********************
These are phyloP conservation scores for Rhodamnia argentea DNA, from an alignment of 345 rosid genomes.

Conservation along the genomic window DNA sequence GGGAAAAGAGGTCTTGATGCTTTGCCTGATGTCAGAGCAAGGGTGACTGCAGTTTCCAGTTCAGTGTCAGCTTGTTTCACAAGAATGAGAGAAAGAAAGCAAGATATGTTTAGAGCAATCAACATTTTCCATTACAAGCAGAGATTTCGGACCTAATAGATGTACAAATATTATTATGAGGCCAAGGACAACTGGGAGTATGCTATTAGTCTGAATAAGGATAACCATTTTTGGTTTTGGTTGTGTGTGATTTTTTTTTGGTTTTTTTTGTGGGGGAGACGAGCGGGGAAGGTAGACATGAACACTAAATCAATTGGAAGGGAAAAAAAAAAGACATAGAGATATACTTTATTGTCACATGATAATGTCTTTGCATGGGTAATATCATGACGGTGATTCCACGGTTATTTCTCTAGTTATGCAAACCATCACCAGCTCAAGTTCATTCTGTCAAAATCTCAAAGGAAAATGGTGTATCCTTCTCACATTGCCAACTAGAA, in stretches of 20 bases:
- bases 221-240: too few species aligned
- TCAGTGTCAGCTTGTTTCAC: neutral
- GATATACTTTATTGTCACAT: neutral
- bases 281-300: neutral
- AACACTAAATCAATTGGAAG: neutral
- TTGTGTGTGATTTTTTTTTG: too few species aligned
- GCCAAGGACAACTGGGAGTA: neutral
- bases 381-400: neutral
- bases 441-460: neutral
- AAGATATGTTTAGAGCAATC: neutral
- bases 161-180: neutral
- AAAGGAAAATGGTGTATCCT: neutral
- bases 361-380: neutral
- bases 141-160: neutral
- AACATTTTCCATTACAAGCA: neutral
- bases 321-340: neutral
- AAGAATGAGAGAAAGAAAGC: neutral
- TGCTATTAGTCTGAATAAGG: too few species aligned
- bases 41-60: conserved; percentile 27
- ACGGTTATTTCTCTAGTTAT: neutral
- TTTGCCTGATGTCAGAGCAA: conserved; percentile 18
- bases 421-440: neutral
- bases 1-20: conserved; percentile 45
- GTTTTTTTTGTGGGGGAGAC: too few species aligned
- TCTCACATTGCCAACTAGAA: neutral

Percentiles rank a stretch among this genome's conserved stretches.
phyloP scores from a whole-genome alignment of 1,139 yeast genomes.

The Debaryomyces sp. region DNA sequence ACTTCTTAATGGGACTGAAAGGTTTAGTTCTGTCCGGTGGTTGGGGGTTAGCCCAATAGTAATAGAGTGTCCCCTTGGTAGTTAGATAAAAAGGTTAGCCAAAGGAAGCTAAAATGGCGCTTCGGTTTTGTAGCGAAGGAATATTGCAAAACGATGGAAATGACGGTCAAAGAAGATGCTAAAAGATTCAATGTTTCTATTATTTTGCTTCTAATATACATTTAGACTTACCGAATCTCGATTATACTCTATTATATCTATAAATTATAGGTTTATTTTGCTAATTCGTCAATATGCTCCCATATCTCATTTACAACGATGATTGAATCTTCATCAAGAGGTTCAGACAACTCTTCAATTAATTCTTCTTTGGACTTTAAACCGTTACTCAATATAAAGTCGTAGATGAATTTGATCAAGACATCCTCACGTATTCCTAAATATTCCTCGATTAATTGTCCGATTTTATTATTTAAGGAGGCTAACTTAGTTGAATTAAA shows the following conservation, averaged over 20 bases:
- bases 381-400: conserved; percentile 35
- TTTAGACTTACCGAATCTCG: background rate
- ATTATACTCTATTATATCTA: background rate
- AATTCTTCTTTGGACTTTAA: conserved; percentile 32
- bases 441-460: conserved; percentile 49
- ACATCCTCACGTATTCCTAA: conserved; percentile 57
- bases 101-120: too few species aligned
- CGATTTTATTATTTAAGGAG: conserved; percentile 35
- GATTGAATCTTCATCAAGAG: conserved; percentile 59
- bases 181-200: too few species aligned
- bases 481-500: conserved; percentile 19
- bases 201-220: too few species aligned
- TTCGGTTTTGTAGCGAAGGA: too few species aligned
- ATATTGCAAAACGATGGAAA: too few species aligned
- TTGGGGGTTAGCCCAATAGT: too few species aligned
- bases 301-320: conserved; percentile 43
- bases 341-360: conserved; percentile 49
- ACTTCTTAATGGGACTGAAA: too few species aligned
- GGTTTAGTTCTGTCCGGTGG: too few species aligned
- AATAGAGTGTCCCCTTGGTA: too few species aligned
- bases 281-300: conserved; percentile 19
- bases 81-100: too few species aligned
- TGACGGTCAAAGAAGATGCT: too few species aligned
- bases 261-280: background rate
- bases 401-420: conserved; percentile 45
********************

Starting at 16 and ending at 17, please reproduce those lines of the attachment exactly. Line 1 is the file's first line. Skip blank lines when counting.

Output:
- bases 141-160: neutral
- AACATTTTCCATTACAAGCA: neutral